This is going to be an interesting two weeks.

We all know that China is not a nice country. It is an autocratic nation of highly-indoctrinated people, controlled by a political party that crushes dissent, violates nearly the entire Universal Declaration of Human Rights, and uses propaganda and military force to remain firmly seated in power. It is very clear that they intended to use the Games as just another exercise in propaganda – a vast and expensive fortnight of lies and misinformation. They are, after all, old hands at that particular game.

I find it hilarious how easily this is backfiring on them. While they’re seasoned pros at clamping down on dissent within their own borders, international journalists are a wily bunch, and not as easy to toss into jail without repercussions. They try, of course. They keep an Orwellian eye on journalists’ media coverage and day-to-day activities. They beat reporters who come from a country they have a long-standing hatred of. They do their best to stamp out stories they don’t like. Ironically, this is all more damaging to their image than just letting the press nose around would be. It’s not like the rest of the world doesn’t already known China is a brutal dictatorship.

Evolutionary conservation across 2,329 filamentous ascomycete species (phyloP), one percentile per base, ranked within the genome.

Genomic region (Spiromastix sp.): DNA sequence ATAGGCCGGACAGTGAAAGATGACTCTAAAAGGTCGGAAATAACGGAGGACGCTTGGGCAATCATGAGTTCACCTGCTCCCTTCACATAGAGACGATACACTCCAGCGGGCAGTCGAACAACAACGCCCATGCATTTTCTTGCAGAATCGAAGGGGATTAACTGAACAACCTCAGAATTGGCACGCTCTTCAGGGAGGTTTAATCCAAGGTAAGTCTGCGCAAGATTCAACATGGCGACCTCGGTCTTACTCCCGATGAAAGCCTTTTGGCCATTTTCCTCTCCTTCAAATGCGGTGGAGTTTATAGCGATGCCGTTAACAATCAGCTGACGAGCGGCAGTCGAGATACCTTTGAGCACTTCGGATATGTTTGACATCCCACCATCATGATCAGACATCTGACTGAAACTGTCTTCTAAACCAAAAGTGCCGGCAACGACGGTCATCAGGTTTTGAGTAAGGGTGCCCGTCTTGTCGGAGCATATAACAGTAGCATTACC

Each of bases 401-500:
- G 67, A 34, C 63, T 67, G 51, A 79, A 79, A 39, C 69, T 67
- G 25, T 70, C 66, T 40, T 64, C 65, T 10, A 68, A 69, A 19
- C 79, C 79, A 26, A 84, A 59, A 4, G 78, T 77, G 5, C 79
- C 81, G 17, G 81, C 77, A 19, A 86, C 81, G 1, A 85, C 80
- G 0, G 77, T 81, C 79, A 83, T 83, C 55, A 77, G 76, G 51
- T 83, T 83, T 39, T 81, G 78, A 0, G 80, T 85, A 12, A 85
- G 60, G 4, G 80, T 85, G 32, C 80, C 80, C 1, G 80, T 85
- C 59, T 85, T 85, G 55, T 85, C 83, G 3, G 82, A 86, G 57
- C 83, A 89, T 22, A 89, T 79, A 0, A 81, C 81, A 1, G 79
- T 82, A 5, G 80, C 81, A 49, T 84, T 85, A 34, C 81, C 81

They took the Olympic torch up to the top of Mt. Everest. Did you know that? They built a fucking blacktop road up to base camp and their sidekick Nepal said that anybody who tried to get in the way of the torch would be shot. Taking the torch to the summit of the highest mountain in the world is the biggest example of dick-waving I’ve seen since Russia, still sore over losing the space race, put that stupid flag on the seabed at the North Pole. Threatening to shoot protestors takes the ludicrousness of it all to a whole new level.

The biggest problem, of course, is the “Dalai Lama clique” – you know, people who protest against China’s near-genocidal destruction of Tibetan culture and racial oppression of Tibetans in their own land. Of course, there are a dozen other oppressed ethnic minorities in China, like the Mongolians and Uyghurs, who simply lack the Hollywood spotlight Tibet has. But all of them are in the same boat, barred from Beijing for the duration of the Olympics. We wouldn’t want any unseemly protests or demonstrations.

But there will be. Oh, how there will be. The torch relay alone was beset with them. Imagine what the Games themselves will be like. I have the same feeling I did leading up to the 2007 APEC summit, only with Tibetan protestors instead of the Chaser.

The Olympics should never have been awarded to Beijing, and failing that, there most certainly should have been an organised boycott. Instead we get IOC officials bleating on about how the Games shouldn’t be “politicised.” Because of course throwing a discus across a field or running around really fast in a circle is more important than the appalling violations of basic human rights that occur in China on a daily basis.

China hopes for “the greatest” Olympic Games. Yeah, good luck with that.